Those of skill in the art will recognize that the above-described modes of detecting an interaction between an immobilized compound and a target analyte are merely illustrative. Other methods of detecting myriad types of interactions between compounds and analytes are well known in the art and can be readily used or adapted for use with the linear arrays of the present invention.

The binding of target analytes to beads 18 of the linear arrays of the invention can be facilitated by, e.g. , electrophoretic and/or mechanical pumping of the target analyte solution through the apparatus. In the case of electrophoresis, the inner lumen diameter of tube 12 is typically less than about 1-2 millimeters, preferably less than about 500 microns. For example, a capillary tube having an internal lumen diameter of about 100 microns and a length of about 50 millimeters can be used. For applications involving hybridization of polynucleotides, the use of capillaries having a high surface area to volume ratio facilitates more rapid hybridization kinetics, in part because any target analyte polynucleotide that passes through the capillary is in close proximity to the polynucleotides immobilized on the beads. In addition, capillaries having a high surface area to volume ratio have a high capacity for dissipating heat, thereby permitting the use of high voltages, which can accelerate the assays. Methods of carrying out capillary electrophoresis are well-known in the art, and are described, e.g. , in Novotny et al., 1990, Electrophoresis 11:735-749. Any of several standard capillary electrophoresis systems can be used in conjunction with the linear arrays of the invention. For example, the Beckman P/ACE System 2050 (Beckman Instruments, Columbia, MD) can be used. In addition, systems that facilitate simultaneous processing of several capillary tubes can be used, such as those described in U.S. Patent No. 5,324,401. Other electrophoretic methods can also be used in conjunction with the linear arrays of the invention. For example, electrophoresis can be carried out with etched linear arrays 10A. In this method, each end of channel 40 is in contact with electrodes across which a voltage is applied to electrophoretically move the target analyte through channel 40.

Once a linear array according to the invention has been used in an assay, emission, absorbance or another detectable signal produced by specific beads 18 where an interaction with the target analyte has taken place can be detected using any of several standard methods, depending upon the particular nature of the label. For example, chromophore labels can be detected by measuring the absorbance of light at a specific wavelength with a spectrophotometer, while light generated by a chemiluminescent label can be detected using a luminometer or a charge-coupled device (CCD) . Fluorescence generated from a fluorophore label that has been excited at an appropriate wavelength (e.g., with a standard mercury light source or a laser beam) can be detected with a confocal microscope, spectrophotometer or a CCD device. Radioactive labels can be detected by exposure to film, or by using a CCD device. Colorimetric labels can be detected by observing the beads with the eye, optionally with the aid of a microscope.

To detect multiple beads, the linear array can be placed adjacent to the detector. For example, when radioactive labels are used, the linear array can be placed upon a piece of film. The linear array can contain either a labeled marker bead or a radioactive marking at one end of the tube that acts as a position reference marker. The developed film will contain signals only at those linear positions corresponding to the reference markers and beads where binding took place. Since the identities of the compounds immobilized on individual beads within the linear array are identifiable by their spatial addresses, the identities of compounds which produced binding interactions can be readily obtained from the positions of the signals produced on the film. Where quantification of label is desired, the film can be analyzed with a densitometer, such as those typically used in conjunction with gel electrophoresis.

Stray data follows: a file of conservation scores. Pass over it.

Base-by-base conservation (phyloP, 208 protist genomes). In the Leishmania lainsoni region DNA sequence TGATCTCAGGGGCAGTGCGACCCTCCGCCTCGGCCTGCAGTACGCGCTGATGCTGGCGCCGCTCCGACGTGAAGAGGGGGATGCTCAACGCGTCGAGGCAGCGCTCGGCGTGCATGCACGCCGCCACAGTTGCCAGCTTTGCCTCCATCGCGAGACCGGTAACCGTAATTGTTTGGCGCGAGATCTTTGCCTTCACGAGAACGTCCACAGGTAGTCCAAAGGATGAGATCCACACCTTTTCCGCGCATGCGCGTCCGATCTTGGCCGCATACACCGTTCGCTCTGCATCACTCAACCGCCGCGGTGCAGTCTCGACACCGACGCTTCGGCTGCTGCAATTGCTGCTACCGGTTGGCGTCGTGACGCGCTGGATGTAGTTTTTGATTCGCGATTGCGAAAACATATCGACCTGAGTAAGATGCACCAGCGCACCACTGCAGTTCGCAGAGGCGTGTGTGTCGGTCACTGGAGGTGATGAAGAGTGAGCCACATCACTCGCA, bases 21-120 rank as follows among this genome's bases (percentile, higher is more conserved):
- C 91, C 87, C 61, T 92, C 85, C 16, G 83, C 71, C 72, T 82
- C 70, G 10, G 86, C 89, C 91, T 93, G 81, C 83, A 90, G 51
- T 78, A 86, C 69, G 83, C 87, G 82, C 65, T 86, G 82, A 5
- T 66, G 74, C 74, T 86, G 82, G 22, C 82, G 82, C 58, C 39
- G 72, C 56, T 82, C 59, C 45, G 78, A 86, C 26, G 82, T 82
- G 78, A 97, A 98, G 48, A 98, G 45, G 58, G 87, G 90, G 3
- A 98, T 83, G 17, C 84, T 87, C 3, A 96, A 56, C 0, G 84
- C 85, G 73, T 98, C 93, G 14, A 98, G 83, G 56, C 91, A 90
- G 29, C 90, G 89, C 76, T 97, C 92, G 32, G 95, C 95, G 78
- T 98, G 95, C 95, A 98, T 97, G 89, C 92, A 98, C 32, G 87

When fluorescent labels are used, multiple beads can be detected using a scanning confocal microscope, a scanning fiber optic device or a CCD device can be placed adjacent to the capillary, but perpendicular to the excitation beam. The excitation beam can be part of the scanning device. For example, in a scanning fiber optic device an inner fiber can carry the laser light while surrounding fibers carry the fluorescent light back to an imaging system. In a particularly convenient mode of fluorescence detection for use with linear arrays 10, the excitation laser beam can be directed through one end of tube 12, either through the inner lumen 14, whereby the inside of the tube acts as a light tunnel, or through the external wall 16, which then acts as a waveguide. In this latter case, only fluorophore labels very close to the inner wall 13 of the array would get excited through a well-known process called surface plasmon resonance. As will be apparent to those of skill in the art, appropriate filters to remove scattered or reflected light can be used with a detector device, such as a CCD device or a photomultiplier tube. FIGS. 6-7 show the various detection geometries that can be used with the linear arrays of the invention. Referring to FIG. 6, detector 50 can be placed perpendicular to the long axis of linear array 10 and the linear array translated along its long axis (depicted as the v-axis) such that individual beads 18 and/or marker 20 pass sequentially by stationary detector 50. In FIG. 6, labeled beads are shaded and unlabeled beads are unshaded. In this embodiment, linear array 10 is placed on a translatable surface, for example, an actuated xy translation table, whose translation is preferably under the control of a computer. Alternatively, detector 50 can be translated along the long axis of stationary linear array 10. In yet another mode, a linear CCD device spanning the entire length of linear array 10 can be used.